I always knew I had some power over men and I never thought I’d use it to make a living.
How I decided to be a bartender was solely on the decision of making cash just like my hubby.
She had been working in the nightlife scene for over 8 years and she had her abundance of freedom and cash money!
I was always envious of her free daytime and the ability to sleep in whenever and however long.
She always talked to me about it and I always asked about it.
I was interested in the money.
I had just broken up with an ex and I was ready to get back into acting (2008), I needed my days free for auditions and my nights were only open for
free meals dates.
I didn’t know anything about tending bar, so I took the classes and got the
I don’t know why but I have always been afraid of American companies. Every job I’ve had, it was a Korean boss.
My first instinct was to work at the Korean club. It was a catch 22. I needed experience and I didn’t have experience.
My cousin’s husband’s friend was a manager at a bar/karaoke in #KTOWN and he said he’d get me an interview.
I was nervous, anxious and excited.
Granted my first job as a bartender wasn’t really bartending.
You see, Korean bars don’t mix drinks.
If you”re decent looking, have two working hands and can speak English, Korean or both, you’re in!
I was in.
I didn’t last long at the bar. It wasn’t my personality to kiss ass and ‘worship’ the patron for measly $50-$100.
As our job, we poured the hard liquor (mostly whiskey) in a shot glass. Pour the beer (Hite) in the beer glass. Pour the shot in the beer glass, squeeze lime, add ice, mix it around and pour the drink mix into another glass draining the liquid.
The whole idea was to make the best poktanju (폭탄주) (“bomb drink”).
The manager swore hers was the best. OF course, bitch, you’ve been a
madam manager for how many years and how old are you? (She was probably nearing 40).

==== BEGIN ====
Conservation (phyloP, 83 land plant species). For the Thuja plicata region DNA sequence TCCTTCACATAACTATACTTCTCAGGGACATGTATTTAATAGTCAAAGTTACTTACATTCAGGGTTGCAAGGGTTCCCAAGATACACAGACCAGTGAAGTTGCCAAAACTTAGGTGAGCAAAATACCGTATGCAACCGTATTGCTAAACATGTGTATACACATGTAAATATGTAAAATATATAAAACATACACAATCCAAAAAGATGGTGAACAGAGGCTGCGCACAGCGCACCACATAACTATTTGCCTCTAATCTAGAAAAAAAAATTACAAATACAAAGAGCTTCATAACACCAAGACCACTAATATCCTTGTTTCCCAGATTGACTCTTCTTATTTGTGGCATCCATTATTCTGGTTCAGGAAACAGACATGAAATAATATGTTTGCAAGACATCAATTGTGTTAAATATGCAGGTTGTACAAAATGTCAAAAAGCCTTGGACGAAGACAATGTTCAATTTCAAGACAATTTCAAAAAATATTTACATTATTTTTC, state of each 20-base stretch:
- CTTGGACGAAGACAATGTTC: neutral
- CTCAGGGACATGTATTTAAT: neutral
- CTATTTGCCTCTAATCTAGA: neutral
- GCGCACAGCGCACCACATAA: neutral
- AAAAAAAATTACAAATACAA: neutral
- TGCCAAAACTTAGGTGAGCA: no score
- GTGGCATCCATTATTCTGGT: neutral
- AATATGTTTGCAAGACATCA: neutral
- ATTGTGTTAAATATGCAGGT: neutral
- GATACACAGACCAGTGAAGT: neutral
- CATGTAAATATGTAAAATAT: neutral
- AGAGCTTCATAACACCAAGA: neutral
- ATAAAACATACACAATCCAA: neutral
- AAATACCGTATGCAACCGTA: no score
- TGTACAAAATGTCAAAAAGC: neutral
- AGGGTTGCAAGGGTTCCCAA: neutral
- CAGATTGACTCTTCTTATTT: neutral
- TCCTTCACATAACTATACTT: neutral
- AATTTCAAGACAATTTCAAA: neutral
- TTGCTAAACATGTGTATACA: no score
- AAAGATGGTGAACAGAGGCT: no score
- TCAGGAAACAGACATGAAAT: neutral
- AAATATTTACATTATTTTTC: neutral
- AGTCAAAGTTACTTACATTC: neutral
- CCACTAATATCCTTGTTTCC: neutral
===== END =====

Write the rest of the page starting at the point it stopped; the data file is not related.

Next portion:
I didn’t care for beer nor did I care for whiskey so the hardest part of the job was to drink with the patrons.
Oh right, in Korean establishments, it’s encouraged to drink with your customers. Better tolerance = better tips.
I was at the lowest point in my life. I had just returned my 6-series lease and my mom wasn’t going to help me pay for my car payments. (I’ve never paid for car payments until this point in my life).
I ended up getting a VW Beetle Convertible because it was cute. I was okay the first day I got it. The days after that for the following two years (shortest lease), I was miserable and embarrassed.
No one knew me at the bar, but everyone loved me. When I did see someone I knew or that knew of me through a friend I wanted to go hide.
I didn’t last long at the bar. I was there no more than a month.
Parao was the name. It was the old Pointe at the basement of Aroma Center.
My next move was to Le Cercle. At first they wouldn’t hire me. It was my first interview before I went to Parao.
Then, I went back after I gained some ‘experience’. HA! What a crock of shit.
I did almost the same thing except mix hard liquor with beer. I just poured 1oz shots for $12.00 and sold bottles of the large Hite for $10.00.
But at least I didn’t have to sit and talk and listen to Korean men talk about how amazing they were and how I should go out with them.
I was over being a fucking bartender at a Korean bar. I felt like a hooker without doing the hooking.
I promised myself one thing, I will not be bartending when I turned 30.
I will say this, for the month that I worked, I had enough money to spend and play and have my days free. I was a vampire and slept most days but I enjoyed my freedom. I also enjoyed the attention because I will say that I was the most beautiful Korean girl they saw and could approach. 😛
to be continued…